“Art is always explosive”

Conceptual artist Roman Signer made bottles dance weightlessly in the HSG main auditorium. And he designed exploding clay packets for attendees of the public lectures. On November 28, his artistic campaign rounded off the five-part lecture series “Whom does the city belong to?”

29 November 2011. Six glass bottles are swinging on long, hardly visible plastic string next to the speaker’s desk in the HSG main auditorium. Steel fans are whirring under rice wine, vodka and other distillates. The small wind machines make the bottles circle slowly, like a perpetuum mobile, one meter above the ground. The designer of this installation is known for his virtuoso blasting campaigns. On the occasion of the Gotthard Tunnel breakthrough for example, he blew up one hundred yellow building-site helmets (Swiss Television, October 15).

City Councilor Nino Cozzio is glad that Signer’s work makes for heated debates about the nature of art in St.Gallen, as well. Art controversies invigorate cultural events in a city, said Peter Nobel. In his lecture, the dedicated art collector mused about the development of the notion of art. Throughout history, art in the public space has sparked debates, he said. He added that the St.Gallen region provides several examples, including Roman Signer’s fountain in St.Gallen’s city center and the Calatrava bus stop shelter on the market place.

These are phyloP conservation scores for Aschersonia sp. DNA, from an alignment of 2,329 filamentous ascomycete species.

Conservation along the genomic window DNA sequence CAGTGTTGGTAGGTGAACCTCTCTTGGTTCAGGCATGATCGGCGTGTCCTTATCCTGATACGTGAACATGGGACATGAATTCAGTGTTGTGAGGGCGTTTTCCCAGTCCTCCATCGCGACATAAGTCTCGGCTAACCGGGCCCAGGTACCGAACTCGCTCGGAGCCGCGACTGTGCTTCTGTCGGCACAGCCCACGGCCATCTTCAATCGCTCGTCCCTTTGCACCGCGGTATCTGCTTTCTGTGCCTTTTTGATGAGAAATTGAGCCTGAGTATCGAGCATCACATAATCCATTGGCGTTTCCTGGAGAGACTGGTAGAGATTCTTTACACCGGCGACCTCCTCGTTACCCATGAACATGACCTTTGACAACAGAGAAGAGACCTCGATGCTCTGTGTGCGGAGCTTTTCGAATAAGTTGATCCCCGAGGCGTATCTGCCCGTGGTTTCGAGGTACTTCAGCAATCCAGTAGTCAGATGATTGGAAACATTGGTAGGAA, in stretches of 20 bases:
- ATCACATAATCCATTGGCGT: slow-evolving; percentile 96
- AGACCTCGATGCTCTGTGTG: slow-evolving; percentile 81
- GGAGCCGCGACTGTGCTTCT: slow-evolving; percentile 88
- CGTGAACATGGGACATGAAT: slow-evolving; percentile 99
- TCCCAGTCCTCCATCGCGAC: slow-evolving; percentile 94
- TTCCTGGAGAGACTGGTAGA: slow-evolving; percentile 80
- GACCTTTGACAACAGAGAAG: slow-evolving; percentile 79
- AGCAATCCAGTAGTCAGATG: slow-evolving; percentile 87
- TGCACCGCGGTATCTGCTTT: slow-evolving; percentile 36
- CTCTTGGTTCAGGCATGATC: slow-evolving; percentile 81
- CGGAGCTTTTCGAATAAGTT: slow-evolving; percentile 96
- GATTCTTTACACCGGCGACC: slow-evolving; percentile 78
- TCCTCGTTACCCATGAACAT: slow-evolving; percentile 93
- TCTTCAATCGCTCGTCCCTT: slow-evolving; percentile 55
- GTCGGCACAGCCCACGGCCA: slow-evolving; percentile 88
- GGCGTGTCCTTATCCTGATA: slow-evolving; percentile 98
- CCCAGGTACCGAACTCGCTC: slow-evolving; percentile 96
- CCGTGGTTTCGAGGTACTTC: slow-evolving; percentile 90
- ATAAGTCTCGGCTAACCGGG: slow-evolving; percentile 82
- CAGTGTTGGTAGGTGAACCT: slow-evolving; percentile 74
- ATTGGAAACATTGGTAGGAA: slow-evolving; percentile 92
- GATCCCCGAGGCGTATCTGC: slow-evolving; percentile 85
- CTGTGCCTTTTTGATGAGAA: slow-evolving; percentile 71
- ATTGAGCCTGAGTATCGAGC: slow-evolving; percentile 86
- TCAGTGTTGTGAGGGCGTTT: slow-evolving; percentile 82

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Nobel said that an interested, sometimes self-appointed elite, whose task it is to maintain a democratic culture, decides what will actually be selected and received as art. “Not every exploding bottle is art”, said Nobel. But every form of art is explosive, because it causes an emotionally charged dispute about taste.

After the lecture, Signer provided the explosive conclusion in front of the university’s main building. He made six “clay packets” arranged in a circle explode – a fireworks display in a matter of seconds, followed by puffs of smoke. What, that was it? All this work for such a brief moment? The clay packets lie on the floor like open flowers, inside there’s a yawning void (sanktgallentv, 30 November).

Curiously, the visitors look at the packets after the blast. Is it enigmatic, Signer’s time sculpture? Peter Nobel anticipated the experience theoretically in his lecture: “Art is always avant-garde and also opaque. The discussion about it, however, is a benchmark of democratic culture.”

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